YOUTH

YOUTH By Brett Marly
17 min | Drama, Science Fiction | United States | 2015
OUT OF COMPETITION

Katie Murphy Amphitheatre (FIT) – Friday, October 14th at 2PM
PLAYING IN SHORT FILM SERIES 2

SYNOPSIS:
As Joel and Alice approach their golden years, they embark into a brand new world together: a world where their aging selves can be traded in for the bodies of younger strangers, and their love can live on forever. Using most of their life savings, the two schedule their “Renewal” procedures. Alice goes first, transplanting her mind, soul, and personality into a 25-year-old body.

Eagerly awaiting Joel’s procedure a week later, the two begin to make plans and explore their Renewed lives together. Alice’s transformation is exciting and difficult, for both of them. She is elated by her newfound energy and zest for life, but confused and disoriented by a strange body and a new community that she must learn to negotiate. Joel struggles to keep up with his now-young wife, finding comfort in the idea that all these growing pains are only a temporary setback until his own Renewal. But, when medical complications make it impossible for him to undergo the procedure — leaving him imprisoned inside his aging body — he must learn to navigate his relationship with Alice in a world that has left the elderly far behind. Their social group only seems to deepen the rift that has started to grow between them. Their best friends, Stanley and Lorraine, underwent the procedure years before, and are already saving up for their next. These days, everyone seems desperate for the vacuous escape of greater and greater newness.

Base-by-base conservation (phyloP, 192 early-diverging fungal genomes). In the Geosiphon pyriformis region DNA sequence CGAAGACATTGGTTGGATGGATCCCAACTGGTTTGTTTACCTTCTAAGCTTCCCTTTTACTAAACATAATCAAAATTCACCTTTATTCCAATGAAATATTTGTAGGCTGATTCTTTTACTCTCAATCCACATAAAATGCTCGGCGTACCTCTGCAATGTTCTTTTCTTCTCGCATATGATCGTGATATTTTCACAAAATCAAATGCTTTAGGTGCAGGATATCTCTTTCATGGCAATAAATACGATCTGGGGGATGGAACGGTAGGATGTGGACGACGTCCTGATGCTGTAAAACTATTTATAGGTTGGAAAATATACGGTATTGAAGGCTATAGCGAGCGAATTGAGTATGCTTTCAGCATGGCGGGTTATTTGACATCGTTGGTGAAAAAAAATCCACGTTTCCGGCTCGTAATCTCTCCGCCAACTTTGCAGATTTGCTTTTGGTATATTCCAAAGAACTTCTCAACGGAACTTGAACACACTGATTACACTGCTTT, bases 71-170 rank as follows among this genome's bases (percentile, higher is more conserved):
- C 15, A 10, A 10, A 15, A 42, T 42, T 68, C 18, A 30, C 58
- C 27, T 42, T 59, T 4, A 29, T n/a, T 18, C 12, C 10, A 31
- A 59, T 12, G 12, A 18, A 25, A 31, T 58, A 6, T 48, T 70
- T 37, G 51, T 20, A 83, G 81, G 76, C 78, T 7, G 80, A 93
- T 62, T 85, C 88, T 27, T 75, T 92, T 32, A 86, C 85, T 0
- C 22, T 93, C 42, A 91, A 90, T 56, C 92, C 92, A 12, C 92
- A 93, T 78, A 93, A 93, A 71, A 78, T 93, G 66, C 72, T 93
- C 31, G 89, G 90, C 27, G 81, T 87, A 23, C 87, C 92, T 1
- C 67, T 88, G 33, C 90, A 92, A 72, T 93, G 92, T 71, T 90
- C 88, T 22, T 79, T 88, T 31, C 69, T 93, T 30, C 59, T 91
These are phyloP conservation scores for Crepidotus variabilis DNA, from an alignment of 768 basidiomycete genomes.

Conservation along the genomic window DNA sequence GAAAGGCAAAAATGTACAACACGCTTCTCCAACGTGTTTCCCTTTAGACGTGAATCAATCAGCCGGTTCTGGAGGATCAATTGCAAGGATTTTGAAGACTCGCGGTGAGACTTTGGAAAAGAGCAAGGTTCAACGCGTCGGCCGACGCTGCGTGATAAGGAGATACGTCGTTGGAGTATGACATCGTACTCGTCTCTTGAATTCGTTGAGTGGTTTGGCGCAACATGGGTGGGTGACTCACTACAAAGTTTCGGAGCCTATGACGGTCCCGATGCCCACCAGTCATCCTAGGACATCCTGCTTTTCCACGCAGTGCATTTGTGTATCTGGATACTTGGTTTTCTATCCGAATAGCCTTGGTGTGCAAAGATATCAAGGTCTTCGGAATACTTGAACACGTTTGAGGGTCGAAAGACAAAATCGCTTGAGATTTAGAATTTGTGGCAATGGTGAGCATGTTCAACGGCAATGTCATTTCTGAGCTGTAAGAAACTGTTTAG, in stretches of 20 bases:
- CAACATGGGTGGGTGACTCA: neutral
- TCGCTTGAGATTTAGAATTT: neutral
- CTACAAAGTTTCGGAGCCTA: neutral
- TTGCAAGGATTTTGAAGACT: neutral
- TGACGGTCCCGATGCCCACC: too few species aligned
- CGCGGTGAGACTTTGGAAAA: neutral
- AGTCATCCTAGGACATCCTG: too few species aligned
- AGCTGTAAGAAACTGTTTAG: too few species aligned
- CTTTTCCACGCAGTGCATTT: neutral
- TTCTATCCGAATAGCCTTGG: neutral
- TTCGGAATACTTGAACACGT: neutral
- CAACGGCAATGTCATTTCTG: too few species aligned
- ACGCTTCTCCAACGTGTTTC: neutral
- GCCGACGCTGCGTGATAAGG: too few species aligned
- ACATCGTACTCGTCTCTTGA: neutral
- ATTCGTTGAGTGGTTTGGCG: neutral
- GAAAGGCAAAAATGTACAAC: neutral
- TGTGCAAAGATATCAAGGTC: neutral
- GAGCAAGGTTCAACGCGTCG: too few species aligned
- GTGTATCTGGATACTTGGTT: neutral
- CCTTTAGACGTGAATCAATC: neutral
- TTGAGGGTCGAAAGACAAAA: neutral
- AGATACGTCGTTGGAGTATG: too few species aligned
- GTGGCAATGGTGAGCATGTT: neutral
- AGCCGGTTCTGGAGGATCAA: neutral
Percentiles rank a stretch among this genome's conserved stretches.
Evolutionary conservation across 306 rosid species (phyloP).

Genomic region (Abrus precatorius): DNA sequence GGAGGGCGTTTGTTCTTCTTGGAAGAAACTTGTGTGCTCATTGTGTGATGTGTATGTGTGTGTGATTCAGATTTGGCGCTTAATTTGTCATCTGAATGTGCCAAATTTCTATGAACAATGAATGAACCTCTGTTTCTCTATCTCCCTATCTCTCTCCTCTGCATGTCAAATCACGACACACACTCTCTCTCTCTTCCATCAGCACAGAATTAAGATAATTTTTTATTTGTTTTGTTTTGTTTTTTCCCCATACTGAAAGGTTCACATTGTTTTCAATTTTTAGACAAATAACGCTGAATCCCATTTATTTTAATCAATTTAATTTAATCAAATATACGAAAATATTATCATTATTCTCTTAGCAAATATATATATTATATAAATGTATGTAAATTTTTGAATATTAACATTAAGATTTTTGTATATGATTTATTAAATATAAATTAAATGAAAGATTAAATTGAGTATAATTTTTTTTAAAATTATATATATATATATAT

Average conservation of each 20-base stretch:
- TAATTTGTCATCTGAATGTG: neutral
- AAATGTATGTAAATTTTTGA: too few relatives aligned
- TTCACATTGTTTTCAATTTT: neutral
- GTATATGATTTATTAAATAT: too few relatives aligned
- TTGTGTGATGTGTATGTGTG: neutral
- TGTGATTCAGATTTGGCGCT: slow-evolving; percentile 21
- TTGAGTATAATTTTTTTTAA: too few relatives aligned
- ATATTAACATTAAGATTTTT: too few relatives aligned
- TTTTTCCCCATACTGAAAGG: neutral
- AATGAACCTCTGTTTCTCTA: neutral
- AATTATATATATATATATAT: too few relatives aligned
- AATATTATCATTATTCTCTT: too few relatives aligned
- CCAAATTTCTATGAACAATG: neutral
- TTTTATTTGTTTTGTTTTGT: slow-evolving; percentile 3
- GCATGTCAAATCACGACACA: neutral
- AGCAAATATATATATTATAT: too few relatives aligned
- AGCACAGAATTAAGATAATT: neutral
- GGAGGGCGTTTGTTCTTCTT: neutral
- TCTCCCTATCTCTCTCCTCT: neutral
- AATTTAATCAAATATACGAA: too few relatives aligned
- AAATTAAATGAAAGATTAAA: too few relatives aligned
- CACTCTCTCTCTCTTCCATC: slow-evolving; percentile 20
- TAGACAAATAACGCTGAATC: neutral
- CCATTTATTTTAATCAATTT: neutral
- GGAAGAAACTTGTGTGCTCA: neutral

As the divide between Joel and Alice widens — and the threat of losing Alice becomes more real — Joel tries to find alternative avenues for Renewal. When Stanley refers him to an unlicensed doctor who will agree to the procedure, albeit by way of some grave ethical compromises, Joel must decide how much he is willing to sacrifice to protect Alice and become young again. How far is he willing to go to save himself and his marriage? And what of himself will he really be saving?

Taking a classic dystopian, sci-fi approach, Youth provides a moving and pointed appraisal of our culture, which often values youth above wisdom and distances itself as much as possible from the elderly. It casts a light on our youth-obsessed, technology-saturated, exponentially-changing culture and calls into question the sacrifices we make as a society to keep up with this hyper-momentum. Despite this contemporary twist, Youth is, at its heart, a timeless character study, wherein a man must come to terms with the slow, final, end-of-life evolution of his relationship with his wife and to his own mortality.